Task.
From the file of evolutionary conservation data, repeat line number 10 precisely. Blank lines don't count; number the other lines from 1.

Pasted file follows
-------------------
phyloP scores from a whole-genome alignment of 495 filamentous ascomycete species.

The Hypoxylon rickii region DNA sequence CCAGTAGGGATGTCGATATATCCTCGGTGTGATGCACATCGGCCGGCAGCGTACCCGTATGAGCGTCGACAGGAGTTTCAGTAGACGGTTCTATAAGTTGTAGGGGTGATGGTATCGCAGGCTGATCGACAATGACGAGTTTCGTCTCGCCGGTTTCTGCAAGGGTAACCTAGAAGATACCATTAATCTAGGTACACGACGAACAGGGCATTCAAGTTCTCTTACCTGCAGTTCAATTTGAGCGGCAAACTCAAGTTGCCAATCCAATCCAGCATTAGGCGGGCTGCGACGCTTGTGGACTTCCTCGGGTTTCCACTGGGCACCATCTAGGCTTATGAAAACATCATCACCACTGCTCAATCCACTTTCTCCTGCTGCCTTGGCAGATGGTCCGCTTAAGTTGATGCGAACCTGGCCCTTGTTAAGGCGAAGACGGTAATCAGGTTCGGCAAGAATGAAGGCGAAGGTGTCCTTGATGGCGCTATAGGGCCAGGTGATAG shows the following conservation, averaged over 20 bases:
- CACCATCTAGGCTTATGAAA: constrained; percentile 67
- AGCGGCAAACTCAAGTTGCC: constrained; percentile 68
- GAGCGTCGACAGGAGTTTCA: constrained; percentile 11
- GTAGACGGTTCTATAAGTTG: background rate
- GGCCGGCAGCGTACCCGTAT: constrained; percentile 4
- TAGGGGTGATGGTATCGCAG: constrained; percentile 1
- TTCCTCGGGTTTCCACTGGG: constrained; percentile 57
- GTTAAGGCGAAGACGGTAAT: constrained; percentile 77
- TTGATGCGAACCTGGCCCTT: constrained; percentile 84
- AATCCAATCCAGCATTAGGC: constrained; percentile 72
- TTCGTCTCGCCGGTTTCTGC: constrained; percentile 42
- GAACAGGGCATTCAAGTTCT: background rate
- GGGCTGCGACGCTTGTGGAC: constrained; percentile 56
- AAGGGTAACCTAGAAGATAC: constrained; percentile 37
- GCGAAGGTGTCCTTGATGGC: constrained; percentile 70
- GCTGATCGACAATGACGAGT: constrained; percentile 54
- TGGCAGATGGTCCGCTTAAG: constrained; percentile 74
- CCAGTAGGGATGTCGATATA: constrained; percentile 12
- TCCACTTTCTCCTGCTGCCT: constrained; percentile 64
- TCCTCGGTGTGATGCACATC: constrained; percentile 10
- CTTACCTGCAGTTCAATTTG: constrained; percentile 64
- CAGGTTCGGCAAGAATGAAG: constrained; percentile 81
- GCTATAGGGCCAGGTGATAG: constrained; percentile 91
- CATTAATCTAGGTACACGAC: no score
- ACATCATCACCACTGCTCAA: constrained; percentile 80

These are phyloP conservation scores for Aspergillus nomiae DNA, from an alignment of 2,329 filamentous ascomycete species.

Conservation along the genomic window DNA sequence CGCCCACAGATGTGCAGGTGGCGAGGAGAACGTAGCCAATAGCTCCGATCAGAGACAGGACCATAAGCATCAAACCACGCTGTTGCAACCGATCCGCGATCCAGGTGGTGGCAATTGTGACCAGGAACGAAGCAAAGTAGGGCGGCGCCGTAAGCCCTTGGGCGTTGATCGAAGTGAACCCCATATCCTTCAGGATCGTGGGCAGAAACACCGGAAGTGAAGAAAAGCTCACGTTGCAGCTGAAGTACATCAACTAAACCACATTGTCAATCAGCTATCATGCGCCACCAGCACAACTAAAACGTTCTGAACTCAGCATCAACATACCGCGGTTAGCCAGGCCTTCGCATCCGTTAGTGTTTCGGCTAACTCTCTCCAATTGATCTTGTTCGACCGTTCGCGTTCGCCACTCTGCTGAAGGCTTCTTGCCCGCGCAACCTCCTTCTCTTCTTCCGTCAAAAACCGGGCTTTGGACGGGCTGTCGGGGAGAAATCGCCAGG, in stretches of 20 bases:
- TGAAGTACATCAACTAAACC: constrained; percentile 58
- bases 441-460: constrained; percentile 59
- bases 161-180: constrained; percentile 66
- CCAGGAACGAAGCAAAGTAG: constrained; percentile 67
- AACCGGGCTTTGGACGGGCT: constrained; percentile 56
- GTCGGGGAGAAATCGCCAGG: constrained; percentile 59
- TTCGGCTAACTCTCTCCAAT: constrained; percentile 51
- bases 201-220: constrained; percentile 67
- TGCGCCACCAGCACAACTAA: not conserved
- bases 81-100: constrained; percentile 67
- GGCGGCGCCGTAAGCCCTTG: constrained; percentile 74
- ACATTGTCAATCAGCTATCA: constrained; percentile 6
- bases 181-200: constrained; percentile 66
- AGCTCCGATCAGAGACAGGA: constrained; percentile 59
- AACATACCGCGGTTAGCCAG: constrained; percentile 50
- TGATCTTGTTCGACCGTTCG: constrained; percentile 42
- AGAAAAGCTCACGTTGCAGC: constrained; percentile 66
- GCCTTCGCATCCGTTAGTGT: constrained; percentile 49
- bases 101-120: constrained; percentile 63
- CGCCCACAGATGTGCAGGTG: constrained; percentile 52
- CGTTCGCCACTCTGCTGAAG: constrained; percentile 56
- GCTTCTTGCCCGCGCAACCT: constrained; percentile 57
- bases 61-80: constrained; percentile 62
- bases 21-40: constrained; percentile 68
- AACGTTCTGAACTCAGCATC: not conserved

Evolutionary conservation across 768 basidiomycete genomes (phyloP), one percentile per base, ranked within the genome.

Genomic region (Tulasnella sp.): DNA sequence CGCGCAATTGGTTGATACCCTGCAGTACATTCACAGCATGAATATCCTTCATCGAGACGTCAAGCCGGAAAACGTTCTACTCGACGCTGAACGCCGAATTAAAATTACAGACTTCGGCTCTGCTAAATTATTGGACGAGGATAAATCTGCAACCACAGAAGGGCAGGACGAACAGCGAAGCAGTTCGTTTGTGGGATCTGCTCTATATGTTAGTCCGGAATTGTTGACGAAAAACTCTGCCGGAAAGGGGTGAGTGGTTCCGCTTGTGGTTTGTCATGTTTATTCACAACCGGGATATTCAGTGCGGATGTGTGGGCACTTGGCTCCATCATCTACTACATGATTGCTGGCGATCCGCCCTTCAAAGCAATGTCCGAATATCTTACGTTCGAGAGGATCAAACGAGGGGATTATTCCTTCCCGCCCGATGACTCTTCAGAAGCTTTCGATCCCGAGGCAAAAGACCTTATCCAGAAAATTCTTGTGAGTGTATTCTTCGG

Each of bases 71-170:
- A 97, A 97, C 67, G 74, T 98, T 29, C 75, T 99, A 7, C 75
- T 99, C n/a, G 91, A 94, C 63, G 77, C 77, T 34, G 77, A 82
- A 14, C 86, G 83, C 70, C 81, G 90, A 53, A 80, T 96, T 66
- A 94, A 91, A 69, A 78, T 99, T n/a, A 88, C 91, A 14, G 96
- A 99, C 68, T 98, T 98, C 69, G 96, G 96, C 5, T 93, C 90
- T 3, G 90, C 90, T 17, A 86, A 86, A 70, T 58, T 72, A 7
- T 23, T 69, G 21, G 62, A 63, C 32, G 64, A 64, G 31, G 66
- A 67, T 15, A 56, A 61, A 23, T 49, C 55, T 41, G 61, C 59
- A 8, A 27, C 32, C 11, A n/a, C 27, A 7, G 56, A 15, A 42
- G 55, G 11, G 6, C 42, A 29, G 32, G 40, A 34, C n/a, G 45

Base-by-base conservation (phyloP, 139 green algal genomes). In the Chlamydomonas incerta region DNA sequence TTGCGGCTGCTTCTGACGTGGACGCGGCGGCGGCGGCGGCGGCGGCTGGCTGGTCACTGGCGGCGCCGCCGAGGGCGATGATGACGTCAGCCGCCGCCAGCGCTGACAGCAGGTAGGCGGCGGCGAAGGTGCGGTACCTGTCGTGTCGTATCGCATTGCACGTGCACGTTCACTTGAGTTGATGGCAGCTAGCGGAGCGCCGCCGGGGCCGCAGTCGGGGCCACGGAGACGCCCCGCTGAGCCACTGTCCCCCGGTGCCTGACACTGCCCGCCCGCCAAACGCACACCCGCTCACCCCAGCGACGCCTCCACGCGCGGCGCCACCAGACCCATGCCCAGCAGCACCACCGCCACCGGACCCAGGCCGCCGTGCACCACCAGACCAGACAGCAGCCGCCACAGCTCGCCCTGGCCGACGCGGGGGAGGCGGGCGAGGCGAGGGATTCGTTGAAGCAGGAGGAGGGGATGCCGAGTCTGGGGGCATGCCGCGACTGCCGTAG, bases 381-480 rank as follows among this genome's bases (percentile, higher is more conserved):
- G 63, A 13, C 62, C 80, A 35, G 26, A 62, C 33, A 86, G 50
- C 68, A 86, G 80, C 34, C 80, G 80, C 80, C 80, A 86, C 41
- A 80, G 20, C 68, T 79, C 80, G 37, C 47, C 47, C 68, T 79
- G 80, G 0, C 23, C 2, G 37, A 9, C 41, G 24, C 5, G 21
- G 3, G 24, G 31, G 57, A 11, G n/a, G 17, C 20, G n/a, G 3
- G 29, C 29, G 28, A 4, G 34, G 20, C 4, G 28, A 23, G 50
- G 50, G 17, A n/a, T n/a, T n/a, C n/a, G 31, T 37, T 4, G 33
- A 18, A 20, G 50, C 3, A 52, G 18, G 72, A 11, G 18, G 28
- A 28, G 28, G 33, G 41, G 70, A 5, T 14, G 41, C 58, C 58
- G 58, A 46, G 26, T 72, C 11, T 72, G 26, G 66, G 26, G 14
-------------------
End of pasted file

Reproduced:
- GTTAAGGCGAAGACGGTAAT: constrained; percentile 77